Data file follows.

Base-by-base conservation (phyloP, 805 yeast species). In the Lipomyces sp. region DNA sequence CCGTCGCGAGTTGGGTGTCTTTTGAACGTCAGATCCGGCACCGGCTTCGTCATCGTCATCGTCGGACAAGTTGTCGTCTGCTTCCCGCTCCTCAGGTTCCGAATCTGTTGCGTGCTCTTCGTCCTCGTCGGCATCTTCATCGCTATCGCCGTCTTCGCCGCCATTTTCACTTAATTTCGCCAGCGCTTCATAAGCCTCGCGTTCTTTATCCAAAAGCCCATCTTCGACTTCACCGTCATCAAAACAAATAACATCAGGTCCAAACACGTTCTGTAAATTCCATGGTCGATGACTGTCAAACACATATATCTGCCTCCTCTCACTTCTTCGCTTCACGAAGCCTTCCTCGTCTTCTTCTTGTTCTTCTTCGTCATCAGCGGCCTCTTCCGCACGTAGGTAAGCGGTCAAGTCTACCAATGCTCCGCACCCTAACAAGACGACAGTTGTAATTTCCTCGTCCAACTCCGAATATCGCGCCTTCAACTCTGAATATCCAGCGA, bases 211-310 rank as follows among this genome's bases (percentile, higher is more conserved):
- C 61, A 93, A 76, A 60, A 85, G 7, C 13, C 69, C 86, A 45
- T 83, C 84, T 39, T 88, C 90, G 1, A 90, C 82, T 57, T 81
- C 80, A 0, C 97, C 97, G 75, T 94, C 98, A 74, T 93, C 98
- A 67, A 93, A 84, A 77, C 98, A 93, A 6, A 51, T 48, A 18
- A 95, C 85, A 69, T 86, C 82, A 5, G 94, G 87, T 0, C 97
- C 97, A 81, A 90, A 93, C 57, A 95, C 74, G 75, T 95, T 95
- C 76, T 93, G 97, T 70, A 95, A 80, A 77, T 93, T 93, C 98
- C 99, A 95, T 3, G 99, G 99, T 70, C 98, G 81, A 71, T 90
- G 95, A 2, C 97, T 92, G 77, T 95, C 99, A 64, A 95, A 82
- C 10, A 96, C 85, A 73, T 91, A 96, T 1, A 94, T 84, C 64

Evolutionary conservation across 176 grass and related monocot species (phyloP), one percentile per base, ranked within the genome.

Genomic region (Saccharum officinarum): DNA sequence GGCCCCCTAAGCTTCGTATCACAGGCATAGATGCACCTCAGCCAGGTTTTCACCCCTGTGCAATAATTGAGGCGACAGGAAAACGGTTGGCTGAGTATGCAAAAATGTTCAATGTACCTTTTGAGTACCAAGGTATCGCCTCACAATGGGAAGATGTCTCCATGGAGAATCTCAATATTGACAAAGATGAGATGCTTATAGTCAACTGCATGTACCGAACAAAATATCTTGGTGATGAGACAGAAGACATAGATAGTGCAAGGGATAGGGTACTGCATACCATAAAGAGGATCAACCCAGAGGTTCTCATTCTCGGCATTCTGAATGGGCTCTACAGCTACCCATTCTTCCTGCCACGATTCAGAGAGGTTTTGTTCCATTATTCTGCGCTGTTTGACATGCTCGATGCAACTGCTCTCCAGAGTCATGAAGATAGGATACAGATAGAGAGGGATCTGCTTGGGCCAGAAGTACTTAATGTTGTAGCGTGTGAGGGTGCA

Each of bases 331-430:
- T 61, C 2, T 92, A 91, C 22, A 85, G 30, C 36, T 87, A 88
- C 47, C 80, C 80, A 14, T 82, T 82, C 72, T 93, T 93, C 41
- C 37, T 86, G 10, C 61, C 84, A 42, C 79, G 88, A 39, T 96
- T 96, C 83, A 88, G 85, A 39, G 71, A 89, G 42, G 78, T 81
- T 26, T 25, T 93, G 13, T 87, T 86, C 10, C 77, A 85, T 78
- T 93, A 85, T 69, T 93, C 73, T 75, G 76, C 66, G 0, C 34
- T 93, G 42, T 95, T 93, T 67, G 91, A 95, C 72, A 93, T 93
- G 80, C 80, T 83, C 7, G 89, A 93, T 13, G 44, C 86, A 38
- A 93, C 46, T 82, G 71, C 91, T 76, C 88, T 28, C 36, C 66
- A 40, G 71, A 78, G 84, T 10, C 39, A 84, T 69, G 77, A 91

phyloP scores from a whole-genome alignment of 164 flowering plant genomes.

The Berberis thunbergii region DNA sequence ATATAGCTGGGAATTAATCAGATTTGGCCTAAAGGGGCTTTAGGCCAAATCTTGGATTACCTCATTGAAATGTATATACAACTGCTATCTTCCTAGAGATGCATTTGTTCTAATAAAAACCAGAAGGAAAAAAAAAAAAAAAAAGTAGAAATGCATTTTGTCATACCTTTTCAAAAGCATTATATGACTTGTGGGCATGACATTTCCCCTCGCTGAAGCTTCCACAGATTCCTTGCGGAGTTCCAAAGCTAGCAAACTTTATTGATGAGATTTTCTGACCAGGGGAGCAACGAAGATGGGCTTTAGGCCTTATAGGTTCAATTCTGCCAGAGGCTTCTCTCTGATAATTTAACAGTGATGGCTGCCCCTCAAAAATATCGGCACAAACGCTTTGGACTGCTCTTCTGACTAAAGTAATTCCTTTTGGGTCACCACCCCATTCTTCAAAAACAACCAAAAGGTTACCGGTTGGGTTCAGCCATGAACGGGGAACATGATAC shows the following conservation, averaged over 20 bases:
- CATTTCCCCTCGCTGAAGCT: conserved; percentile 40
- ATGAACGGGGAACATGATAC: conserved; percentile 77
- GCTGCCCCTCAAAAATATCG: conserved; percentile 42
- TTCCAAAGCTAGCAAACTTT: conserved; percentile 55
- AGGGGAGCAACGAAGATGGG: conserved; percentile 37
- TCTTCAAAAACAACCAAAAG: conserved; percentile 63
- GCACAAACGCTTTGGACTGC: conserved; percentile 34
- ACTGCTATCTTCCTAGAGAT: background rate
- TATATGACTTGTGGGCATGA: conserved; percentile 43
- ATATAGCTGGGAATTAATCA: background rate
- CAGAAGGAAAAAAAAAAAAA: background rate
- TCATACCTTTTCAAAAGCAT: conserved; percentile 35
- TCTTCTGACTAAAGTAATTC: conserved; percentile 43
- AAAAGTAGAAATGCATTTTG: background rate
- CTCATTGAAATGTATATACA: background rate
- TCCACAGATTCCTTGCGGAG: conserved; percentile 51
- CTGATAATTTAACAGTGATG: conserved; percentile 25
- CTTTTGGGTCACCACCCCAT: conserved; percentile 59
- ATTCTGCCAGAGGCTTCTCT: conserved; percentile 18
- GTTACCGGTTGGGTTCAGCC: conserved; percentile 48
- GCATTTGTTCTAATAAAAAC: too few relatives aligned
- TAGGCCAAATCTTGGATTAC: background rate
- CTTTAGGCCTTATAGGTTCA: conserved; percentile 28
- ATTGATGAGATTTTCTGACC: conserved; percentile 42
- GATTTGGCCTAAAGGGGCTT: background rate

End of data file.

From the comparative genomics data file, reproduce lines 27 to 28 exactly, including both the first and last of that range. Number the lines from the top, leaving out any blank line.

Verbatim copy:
- CATTTCCCCTCGCTGAAGCT: conserved; percentile 40
- ATGAACGGGGAACATGATAC: conserved; percentile 77